The Cut Carbon Networks held a joint Summer School in September for PhD students and Early Career Researchers working on any aspect of the challenge of decarbonising mobility in both the passenger and freight sectors. Twenty-nine researchers attended the three day event which was held at the National Railway Museum in York.
A cross-disciplinary approach
By bringing together researchers from a variety of different but related fields, the summer school helped participants see how their work fits into the broader system of energy and transport decarbonisation. Prof Simone Abram and Dr Sarah Higginson kicked off the event with an interactive session on the need to consider equality, diversity and inclusion (EDI) in all aspects of research.
Prof Jillian Anable and Prof John Barrett provided context, framing transport decarbonisation as an aspect of the wider energy system. Participants also heard presentations from researchers from each of the five Cut Carbon networks; including a talk on decarbonising maritime freight from Dr Nish Rehmatulla, a presentation on hydrogen fuel from Prof Tony Roskilly and a look at public acceptability and EV chargepoints with Dr Craig Morton.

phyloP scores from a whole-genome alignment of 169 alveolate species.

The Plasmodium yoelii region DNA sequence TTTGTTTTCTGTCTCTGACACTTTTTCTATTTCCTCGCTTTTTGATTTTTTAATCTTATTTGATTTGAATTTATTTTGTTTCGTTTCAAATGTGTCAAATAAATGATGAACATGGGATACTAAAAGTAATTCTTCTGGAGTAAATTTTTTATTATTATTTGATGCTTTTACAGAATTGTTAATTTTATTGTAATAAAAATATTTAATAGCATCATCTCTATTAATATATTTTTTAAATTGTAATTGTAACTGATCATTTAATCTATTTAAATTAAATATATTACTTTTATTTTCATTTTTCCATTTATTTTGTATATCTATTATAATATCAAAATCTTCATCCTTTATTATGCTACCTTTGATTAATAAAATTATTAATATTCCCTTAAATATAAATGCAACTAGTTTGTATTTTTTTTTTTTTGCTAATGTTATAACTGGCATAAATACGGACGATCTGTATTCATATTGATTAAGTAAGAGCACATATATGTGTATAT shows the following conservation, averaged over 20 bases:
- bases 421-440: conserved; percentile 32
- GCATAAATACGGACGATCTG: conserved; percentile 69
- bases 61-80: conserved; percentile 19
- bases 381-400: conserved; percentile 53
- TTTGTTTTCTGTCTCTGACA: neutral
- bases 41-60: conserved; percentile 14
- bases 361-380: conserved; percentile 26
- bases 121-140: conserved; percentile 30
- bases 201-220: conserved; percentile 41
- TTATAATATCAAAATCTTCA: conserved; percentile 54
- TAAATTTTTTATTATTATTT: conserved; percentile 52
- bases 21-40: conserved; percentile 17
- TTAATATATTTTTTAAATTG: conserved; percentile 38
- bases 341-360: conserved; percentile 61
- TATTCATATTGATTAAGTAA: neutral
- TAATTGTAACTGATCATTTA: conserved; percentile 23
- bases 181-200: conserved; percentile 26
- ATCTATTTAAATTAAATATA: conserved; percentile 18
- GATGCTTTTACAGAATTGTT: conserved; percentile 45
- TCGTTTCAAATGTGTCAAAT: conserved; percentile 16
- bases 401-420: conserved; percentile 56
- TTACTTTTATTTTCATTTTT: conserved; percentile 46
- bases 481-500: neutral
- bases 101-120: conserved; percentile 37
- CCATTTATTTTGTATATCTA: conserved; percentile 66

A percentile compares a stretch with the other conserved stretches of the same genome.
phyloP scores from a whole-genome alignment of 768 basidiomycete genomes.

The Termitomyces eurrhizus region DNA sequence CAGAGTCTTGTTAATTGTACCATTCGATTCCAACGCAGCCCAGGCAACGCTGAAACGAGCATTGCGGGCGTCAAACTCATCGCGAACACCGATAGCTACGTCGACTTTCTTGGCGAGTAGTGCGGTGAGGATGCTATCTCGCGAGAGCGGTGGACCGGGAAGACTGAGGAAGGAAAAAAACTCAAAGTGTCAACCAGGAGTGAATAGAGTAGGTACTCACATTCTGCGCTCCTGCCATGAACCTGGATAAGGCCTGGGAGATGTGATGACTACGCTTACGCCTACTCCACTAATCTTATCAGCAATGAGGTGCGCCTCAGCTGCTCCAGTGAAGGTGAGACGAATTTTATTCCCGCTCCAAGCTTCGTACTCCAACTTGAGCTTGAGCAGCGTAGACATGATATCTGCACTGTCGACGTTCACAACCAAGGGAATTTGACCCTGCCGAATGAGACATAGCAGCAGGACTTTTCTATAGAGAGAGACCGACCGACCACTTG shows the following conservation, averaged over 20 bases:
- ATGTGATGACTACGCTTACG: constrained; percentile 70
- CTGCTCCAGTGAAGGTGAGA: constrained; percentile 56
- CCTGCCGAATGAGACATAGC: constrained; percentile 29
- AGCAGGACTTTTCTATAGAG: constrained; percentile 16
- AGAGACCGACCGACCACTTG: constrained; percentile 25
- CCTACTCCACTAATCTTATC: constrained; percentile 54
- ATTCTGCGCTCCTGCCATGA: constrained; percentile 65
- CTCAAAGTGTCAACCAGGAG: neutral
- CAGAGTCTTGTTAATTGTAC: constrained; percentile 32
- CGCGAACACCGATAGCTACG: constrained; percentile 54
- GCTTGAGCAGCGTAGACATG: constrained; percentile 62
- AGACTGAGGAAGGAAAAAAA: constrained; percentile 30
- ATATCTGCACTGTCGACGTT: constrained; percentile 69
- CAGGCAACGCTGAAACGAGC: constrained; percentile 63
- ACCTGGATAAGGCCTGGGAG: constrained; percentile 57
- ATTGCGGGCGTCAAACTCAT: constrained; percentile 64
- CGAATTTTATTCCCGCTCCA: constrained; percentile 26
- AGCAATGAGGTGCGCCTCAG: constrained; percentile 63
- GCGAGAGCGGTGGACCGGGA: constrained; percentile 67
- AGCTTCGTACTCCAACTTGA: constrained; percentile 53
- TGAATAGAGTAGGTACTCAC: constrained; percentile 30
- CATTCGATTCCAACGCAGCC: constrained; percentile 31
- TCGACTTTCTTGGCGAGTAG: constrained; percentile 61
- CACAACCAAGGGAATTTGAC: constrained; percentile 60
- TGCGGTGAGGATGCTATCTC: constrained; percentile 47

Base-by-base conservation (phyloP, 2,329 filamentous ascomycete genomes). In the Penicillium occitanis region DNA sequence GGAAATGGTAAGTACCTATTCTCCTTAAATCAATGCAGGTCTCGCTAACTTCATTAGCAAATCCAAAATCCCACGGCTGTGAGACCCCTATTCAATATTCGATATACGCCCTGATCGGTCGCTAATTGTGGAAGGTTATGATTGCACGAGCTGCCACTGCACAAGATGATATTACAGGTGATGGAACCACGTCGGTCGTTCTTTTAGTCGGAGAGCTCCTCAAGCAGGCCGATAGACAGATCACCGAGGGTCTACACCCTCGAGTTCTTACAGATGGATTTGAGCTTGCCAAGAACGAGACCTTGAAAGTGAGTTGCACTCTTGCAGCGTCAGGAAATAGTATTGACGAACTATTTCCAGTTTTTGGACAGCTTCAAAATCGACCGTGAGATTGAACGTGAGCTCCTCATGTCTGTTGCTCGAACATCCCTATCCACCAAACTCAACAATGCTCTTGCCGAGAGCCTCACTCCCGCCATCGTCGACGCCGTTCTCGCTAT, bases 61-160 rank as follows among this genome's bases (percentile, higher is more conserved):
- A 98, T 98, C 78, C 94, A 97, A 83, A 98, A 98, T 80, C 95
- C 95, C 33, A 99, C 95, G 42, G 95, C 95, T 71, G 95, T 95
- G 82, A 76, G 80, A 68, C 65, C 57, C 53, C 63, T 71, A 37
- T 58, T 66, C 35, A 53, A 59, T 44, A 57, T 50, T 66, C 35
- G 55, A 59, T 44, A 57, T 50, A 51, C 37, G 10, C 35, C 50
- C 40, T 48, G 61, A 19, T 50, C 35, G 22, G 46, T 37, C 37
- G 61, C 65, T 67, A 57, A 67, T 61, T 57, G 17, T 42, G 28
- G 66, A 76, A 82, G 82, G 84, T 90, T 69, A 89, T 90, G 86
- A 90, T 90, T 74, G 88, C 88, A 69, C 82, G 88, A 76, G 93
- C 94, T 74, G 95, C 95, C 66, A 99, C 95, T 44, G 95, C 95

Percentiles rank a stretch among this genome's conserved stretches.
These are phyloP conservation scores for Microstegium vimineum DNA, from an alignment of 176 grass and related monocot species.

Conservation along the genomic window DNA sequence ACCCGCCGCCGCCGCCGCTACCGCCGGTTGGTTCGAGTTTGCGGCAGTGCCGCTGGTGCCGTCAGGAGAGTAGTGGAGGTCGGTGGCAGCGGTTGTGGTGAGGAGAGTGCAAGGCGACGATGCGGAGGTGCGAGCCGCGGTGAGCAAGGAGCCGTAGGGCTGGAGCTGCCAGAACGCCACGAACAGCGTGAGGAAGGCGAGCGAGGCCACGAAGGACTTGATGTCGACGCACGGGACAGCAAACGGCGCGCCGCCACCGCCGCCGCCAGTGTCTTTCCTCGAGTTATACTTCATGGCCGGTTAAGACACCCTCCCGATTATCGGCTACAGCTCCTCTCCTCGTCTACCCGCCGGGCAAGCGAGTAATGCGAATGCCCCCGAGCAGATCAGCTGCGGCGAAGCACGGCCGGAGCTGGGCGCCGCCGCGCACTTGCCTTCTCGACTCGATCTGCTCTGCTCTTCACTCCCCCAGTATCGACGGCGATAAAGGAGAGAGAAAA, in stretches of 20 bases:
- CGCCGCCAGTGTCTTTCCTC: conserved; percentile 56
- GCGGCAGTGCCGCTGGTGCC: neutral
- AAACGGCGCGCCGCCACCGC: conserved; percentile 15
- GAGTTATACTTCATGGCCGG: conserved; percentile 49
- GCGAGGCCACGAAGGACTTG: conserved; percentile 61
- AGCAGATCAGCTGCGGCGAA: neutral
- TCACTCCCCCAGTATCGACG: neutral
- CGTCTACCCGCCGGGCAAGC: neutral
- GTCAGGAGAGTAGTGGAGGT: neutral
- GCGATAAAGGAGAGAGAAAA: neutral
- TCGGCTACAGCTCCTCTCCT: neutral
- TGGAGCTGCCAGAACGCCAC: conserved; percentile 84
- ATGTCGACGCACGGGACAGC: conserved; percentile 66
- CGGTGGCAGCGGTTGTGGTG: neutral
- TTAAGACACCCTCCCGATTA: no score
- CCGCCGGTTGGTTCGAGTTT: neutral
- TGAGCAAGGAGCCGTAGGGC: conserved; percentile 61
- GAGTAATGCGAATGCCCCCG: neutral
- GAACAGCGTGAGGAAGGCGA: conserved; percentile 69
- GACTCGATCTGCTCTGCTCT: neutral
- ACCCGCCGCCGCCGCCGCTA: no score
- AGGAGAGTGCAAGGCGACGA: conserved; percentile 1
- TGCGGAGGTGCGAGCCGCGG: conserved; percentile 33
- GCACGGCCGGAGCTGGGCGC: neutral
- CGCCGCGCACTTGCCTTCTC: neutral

They also heard from a panel of government and industry stakeholders about their thoughts on necessary change. You can listen to the panel discussion on Soundcloud:
Real world perspective
York is one of the sites for the UK’s e-scooter trials. Summer school participants had to opportunity to gain some insight into how the scheme is working as they explored the city on Tier e-bikes and e-scooters.
The summer school participants also spent time working in interdisciplinary teams to create participatory systems maps around systems for reducing fossil fuel consumption for transport in the UK. They then tested their assumptions in the real world by venturing into different parts of the city to investigate at how people use the local transports systems, who might be excluded, and how different types of decarbonising measures might interact with the whole system.
Preparing for a lower carbon future
Feedback collected at the end of the summer school suggests that there is a real need for opportunities like this which help early career researchers make connections across disciplines and provide an opportunity for them to investigate the connections and contradictions inherent in different approaches to reducing carbon emission from transport.
As we work towards a lower carbon future we need researchers who can collaborate across disciplines and also with policymakers and industry stakeholders. We need solutions that take into account human behaviour and that don’t leave anyone behind. This Summer School focussed on building skills to appreciate how to connect across disciplines, modes, scales and methods to better equip attendees for the challenges researchers are now tasked with addressing.